(Oct 2017) I read Chip and Dan Heath’s first book, Made to Stick, months after it was published in 2007. I am still recommending that book to people today for it’s exceptional concepts and the way in which those ideas are presented.
The Heath brothers have created another extraordinary book with The Power of Moments and I am again evangelizing about the value of what they have to say. I love the way they write. There is an easy and natural humor in these pages that has been in all the books they’ve written. The subject matter can be substantive without being tedious, pedantic or dry in its presentation. Actually, that is one of the central themes of this book – creating memorable moments – peaks.
Creating a peak has four essential elements, although not every peak may have all four. They are Elevation, Pride, Insight and Connection. Peaks will have one or more of these elements. One of the hallmarks of a Chip and Dan Heath book is the well researched case studies explained in an engaging and memorable way. Presenting these elements through real life stories well told is one of the true delights of reading this book.
From the first paragraph on page one, they demonstrate how one powerful moment of recognition can lead to the creation of powerful moments that are intentionally created to be life changing. Two guys are sitting in a pub watching National Signing Day on ESPN in 2000. Not any two guys, two educators running a start-up charter school called YES Prep in Houston. Their “aha moment” came when they asked themselves why there wasn’t similar excitement around academic achievement, not just sports. And then they answered their own question by creating Senior Signing Day at their school where the faculty, all the students and senior’s family members gathered in the auditorium (later moved to the arena at Rice University) to watch seniors march across the stage to “reveal” what college they would be attending after graduation.
There are so many wonderful examples of how the ordinary can become the extraordinary with some creative thought and a change of perspective. The Hillsdale High School “Trial of Human Nature” is such an inspired idea. One of the standout concepts in that chapter is the recognition that the process of education can seem like an endless practice without a culmination (See: All Practice, No Game?). Unlike sports, where you practice toward the goal of playing a competitive game with a definitive outcome, academic study is a process that goes on and on with few peaks to provide a payback for the effort. The annual “Trial of Human Nature” has become a peak – for the students, teachers and other members of the community.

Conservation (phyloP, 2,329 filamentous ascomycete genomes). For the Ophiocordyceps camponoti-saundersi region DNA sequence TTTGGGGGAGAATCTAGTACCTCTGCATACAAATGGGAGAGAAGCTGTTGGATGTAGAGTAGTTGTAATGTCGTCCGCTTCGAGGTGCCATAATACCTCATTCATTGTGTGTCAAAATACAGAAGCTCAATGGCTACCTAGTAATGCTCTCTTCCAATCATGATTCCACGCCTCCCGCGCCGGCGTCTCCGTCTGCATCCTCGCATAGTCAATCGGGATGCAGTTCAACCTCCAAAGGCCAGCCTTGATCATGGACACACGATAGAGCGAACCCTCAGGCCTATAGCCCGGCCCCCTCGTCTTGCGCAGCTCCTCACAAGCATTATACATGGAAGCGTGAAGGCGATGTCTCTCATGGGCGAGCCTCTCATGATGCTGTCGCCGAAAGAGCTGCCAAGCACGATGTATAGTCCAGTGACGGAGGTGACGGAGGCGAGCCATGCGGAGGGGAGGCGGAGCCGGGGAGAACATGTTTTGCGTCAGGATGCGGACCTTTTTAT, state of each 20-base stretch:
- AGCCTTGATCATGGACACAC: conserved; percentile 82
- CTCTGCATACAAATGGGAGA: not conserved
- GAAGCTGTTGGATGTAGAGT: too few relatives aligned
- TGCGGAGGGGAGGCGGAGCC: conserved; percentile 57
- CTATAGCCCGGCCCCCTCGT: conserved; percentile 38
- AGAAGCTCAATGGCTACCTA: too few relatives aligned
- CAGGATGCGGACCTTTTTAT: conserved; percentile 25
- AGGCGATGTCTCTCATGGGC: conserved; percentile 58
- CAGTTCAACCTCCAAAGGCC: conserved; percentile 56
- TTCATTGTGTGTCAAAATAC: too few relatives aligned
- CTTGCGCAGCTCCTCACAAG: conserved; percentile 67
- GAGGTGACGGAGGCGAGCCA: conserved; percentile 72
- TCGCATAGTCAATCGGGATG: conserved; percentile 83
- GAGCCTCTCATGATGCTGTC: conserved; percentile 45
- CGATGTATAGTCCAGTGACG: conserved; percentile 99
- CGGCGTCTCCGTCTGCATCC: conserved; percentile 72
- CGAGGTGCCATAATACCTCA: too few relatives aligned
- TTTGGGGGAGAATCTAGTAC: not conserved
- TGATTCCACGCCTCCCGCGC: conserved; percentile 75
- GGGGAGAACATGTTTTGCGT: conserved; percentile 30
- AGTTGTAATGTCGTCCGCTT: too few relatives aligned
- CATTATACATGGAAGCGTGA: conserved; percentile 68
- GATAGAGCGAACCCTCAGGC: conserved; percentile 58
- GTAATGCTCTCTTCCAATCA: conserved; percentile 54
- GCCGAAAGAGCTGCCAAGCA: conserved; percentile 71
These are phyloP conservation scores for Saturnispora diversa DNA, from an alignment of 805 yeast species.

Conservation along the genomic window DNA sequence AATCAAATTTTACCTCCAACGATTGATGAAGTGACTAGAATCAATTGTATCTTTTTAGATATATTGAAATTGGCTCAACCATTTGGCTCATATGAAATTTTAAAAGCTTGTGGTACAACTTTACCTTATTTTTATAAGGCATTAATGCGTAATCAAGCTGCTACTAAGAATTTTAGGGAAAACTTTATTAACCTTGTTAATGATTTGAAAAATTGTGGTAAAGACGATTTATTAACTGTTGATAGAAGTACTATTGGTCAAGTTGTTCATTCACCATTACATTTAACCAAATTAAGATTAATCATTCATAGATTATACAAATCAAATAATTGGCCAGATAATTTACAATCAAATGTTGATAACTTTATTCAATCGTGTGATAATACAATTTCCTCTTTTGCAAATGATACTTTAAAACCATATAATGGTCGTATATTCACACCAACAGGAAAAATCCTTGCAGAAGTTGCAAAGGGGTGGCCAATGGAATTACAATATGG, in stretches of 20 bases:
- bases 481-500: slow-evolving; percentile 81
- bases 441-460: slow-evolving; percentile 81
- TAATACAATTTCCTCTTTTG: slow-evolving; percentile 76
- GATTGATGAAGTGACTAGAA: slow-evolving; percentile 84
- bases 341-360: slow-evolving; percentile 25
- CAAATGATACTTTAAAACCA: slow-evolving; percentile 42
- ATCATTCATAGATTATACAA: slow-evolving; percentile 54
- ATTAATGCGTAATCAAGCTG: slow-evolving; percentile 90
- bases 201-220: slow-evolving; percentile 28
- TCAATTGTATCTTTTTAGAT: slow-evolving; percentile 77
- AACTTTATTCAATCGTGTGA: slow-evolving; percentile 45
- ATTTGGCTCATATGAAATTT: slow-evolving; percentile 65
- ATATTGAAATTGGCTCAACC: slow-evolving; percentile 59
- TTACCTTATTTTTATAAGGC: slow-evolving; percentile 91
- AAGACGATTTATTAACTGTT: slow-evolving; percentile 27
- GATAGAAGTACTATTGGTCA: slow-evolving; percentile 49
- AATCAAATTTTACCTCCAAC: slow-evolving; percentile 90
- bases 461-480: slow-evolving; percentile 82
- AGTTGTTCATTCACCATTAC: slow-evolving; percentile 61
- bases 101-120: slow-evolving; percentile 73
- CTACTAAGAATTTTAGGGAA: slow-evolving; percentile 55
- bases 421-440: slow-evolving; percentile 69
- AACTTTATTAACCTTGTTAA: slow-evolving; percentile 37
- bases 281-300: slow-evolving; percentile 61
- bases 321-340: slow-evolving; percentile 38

One of the things I noted about this book and their previous ones is their inclusion of new ideas around education. Their book Switch also had an interesting case study around how a principal turned around a failing high school by reworking how grades would be given and used to mark progress. In this book, I was captivated by the story of Stanton Elementary School in Washington, DC. After making significant changes to the staffing, brightening the hallways and classrooms, and pursuing other practical avenues for change, there was little improvement to the chaos of the school in the first year of Carlie Fisherow’s tenure as the new principal. When the Flamboyan Foundation offered assistance to the school, they brought their belief in family engagement to the table as a core value for improving educational outcomes. Their initiative for having classroom teachers make visits to students homes prior to the start of the school year had a remarkable impact. It created a different relationship between parents and teachers that impacted the student’s relationship with their teachers. It helped to create a supportive community of learning.
I was also pleased to see Donors Choose turn up in Chapter 7 as an example of the power of recognition. I love Donors Choose and have been a donor for years. The engagement between a classroom teacher and her students connecting with strangers who care enough about their project to help fund it, is unique. Beyond the obvious benefits of this arrangement, this chapter talks about the specific benefit to students in the act of expressing their gratitude through thank you notes, and to the donors in being recognized in such a personal and specific way for their donation.
If you knew you could make a positive difference in someone’s life – that you could create a memory for them that would last for years – and it would take only a trivial amount of time on your part, would you do it?
The value of this book to me is how it helps to shift my perspective to see a situation differently. I firmly believe that “Life is about perspective. What you see depends on where you are standing.” We can look at something so long that we cease to see it. I love the idea of creating peaks. This books gives so many examples of how we can do that.
This book was a pleasure to read. It’s like a “how to” for recognizing the ways in which we can create memorable moments that break up the routine and the status quo of our daily living. I find that to be a very inspiring concept.